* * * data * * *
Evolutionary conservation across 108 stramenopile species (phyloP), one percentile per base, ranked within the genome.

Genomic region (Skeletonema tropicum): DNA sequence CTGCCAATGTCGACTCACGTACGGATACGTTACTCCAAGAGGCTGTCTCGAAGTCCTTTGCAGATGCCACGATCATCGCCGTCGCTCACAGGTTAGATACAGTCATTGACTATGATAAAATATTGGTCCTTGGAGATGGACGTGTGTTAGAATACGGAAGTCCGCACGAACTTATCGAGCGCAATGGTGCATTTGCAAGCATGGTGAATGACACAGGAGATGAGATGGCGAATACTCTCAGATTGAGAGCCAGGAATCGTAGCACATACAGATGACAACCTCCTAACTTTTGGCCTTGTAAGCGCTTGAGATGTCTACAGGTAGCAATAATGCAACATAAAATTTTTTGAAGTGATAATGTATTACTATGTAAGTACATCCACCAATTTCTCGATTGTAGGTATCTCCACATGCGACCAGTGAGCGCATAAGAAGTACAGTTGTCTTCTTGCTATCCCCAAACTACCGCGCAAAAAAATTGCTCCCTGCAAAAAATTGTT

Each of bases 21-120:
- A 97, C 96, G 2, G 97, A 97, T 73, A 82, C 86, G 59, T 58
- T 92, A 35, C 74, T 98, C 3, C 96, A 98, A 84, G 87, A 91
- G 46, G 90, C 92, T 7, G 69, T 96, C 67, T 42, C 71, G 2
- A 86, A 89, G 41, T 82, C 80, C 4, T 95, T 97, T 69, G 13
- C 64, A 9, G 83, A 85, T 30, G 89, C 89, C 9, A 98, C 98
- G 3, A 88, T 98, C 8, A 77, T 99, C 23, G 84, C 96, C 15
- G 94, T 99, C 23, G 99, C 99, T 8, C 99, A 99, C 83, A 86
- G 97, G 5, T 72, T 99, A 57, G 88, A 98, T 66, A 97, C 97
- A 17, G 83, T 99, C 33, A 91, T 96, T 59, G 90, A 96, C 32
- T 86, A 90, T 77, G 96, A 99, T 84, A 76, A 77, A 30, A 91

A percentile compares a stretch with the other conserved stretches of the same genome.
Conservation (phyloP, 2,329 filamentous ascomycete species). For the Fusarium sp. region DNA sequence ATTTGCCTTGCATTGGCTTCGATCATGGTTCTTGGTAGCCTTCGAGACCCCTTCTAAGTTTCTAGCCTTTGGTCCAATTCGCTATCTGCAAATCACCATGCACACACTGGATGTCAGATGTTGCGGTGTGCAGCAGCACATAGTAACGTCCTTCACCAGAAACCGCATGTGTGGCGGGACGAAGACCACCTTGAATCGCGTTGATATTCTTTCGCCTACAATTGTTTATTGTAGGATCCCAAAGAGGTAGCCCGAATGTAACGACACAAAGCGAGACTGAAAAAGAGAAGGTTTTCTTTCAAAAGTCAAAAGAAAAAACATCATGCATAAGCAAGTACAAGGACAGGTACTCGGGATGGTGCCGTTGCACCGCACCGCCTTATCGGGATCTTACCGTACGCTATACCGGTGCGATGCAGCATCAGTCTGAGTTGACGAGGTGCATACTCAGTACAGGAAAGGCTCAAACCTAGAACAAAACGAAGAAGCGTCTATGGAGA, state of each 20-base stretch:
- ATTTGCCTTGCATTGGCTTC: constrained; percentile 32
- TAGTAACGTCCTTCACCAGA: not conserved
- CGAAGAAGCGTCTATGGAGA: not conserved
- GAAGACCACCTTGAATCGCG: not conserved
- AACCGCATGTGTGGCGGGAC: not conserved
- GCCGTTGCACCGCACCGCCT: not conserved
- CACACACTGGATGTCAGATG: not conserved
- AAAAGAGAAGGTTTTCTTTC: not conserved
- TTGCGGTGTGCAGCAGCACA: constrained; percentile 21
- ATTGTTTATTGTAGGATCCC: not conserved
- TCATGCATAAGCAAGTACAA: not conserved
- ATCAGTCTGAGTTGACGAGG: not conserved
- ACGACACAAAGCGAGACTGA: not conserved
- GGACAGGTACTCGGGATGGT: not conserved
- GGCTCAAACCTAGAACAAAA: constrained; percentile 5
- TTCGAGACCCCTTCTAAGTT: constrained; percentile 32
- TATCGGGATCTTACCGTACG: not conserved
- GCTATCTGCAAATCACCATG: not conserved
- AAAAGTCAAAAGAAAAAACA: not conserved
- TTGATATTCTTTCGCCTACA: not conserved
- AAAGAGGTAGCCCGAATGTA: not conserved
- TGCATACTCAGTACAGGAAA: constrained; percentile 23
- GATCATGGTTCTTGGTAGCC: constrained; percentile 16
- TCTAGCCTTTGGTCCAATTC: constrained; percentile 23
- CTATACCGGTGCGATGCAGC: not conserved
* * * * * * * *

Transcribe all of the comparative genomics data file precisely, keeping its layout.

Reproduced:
Evolutionary conservation across 108 stramenopile species (phyloP), one percentile per base, ranked within the genome.

Genomic region (Skeletonema tropicum): DNA sequence CTGCCAATGTCGACTCACGTACGGATACGTTACTCCAAGAGGCTGTCTCGAAGTCCTTTGCAGATGCCACGATCATCGCCGTCGCTCACAGGTTAGATACAGTCATTGACTATGATAAAATATTGGTCCTTGGAGATGGACGTGTGTTAGAATACGGAAGTCCGCACGAACTTATCGAGCGCAATGGTGCATTTGCAAGCATGGTGAATGACACAGGAGATGAGATGGCGAATACTCTCAGATTGAGAGCCAGGAATCGTAGCACATACAGATGACAACCTCCTAACTTTTGGCCTTGTAAGCGCTTGAGATGTCTACAGGTAGCAATAATGCAACATAAAATTTTTTGAAGTGATAATGTATTACTATGTAAGTACATCCACCAATTTCTCGATTGTAGGTATCTCCACATGCGACCAGTGAGCGCATAAGAAGTACAGTTGTCTTCTTGCTATCCCCAAACTACCGCGCAAAAAAATTGCTCCCTGCAAAAAATTGTT

Each of bases 21-120:
- A 97, C 96, G 2, G 97, A 97, T 73, A 82, C 86, G 59, T 58
- T 92, A 35, C 74, T 98, C 3, C 96, A 98, A 84, G 87, A 91
- G 46, G 90, C 92, T 7, G 69, T 96, C 67, T 42, C 71, G 2
- A 86, A 89, G 41, T 82, C 80, C 4, T 95, T 97, T 69, G 13
- C 64, A 9, G 83, A 85, T 30, G 89, C 89, C 9, A 98, C 98
- G 3, A 88, T 98, C 8, A 77, T 99, C 23, G 84, C 96, C 15
- G 94, T 99, C 23, G 99, C 99, T 8, C 99, A 99, C 83, A 86
- G 97, G 5, T 72, T 99, A 57, G 88, A 98, T 66, A 97, C 97
- A 17, G 83, T 99, C 33, A 91, T 96, T 59, G 90, A 96, C 32
- T 86, A 90, T 77, G 96, A 99, T 84, A 76, A 77, A 30, A 91

A percentile compares a stretch with the other conserved stretches of the same genome.
Conservation (phyloP, 2,329 filamentous ascomycete species). For the Fusarium sp. region DNA sequence ATTTGCCTTGCATTGGCTTCGATCATGGTTCTTGGTAGCCTTCGAGACCCCTTCTAAGTTTCTAGCCTTTGGTCCAATTCGCTATCTGCAAATCACCATGCACACACTGGATGTCAGATGTTGCGGTGTGCAGCAGCACATAGTAACGTCCTTCACCAGAAACCGCATGTGTGGCGGGACGAAGACCACCTTGAATCGCGTTGATATTCTTTCGCCTACAATTGTTTATTGTAGGATCCCAAAGAGGTAGCCCGAATGTAACGACACAAAGCGAGACTGAAAAAGAGAAGGTTTTCTTTCAAAAGTCAAAAGAAAAAACATCATGCATAAGCAAGTACAAGGACAGGTACTCGGGATGGTGCCGTTGCACCGCACCGCCTTATCGGGATCTTACCGTACGCTATACCGGTGCGATGCAGCATCAGTCTGAGTTGACGAGGTGCATACTCAGTACAGGAAAGGCTCAAACCTAGAACAAAACGAAGAAGCGTCTATGGAGA, state of each 20-base stretch:
- ATTTGCCTTGCATTGGCTTC: constrained; percentile 32
- TAGTAACGTCCTTCACCAGA: not conserved
- CGAAGAAGCGTCTATGGAGA: not conserved
- GAAGACCACCTTGAATCGCG: not conserved
- AACCGCATGTGTGGCGGGAC: not conserved
- GCCGTTGCACCGCACCGCCT: not conserved
- CACACACTGGATGTCAGATG: not conserved
- AAAAGAGAAGGTTTTCTTTC: not conserved
- TTGCGGTGTGCAGCAGCACA: constrained; percentile 21
- ATTGTTTATTGTAGGATCCC: not conserved
- TCATGCATAAGCAAGTACAA: not conserved
- ATCAGTCTGAGTTGACGAGG: not conserved
- ACGACACAAAGCGAGACTGA: not conserved
- GGACAGGTACTCGGGATGGT: not conserved
- GGCTCAAACCTAGAACAAAA: constrained; percentile 5
- TTCGAGACCCCTTCTAAGTT: constrained; percentile 32
- TATCGGGATCTTACCGTACG: not conserved
- GCTATCTGCAAATCACCATG: not conserved
- AAAAGTCAAAAGAAAAAACA: not conserved
- TTGATATTCTTTCGCCTACA: not conserved
- AAAGAGGTAGCCCGAATGTA: not conserved
- TGCATACTCAGTACAGGAAA: constrained; percentile 23
- GATCATGGTTCTTGGTAGCC: constrained; percentile 16
- TCTAGCCTTTGGTCCAATTC: constrained; percentile 23
- CTATACCGGTGCGATGCAGC: not conserved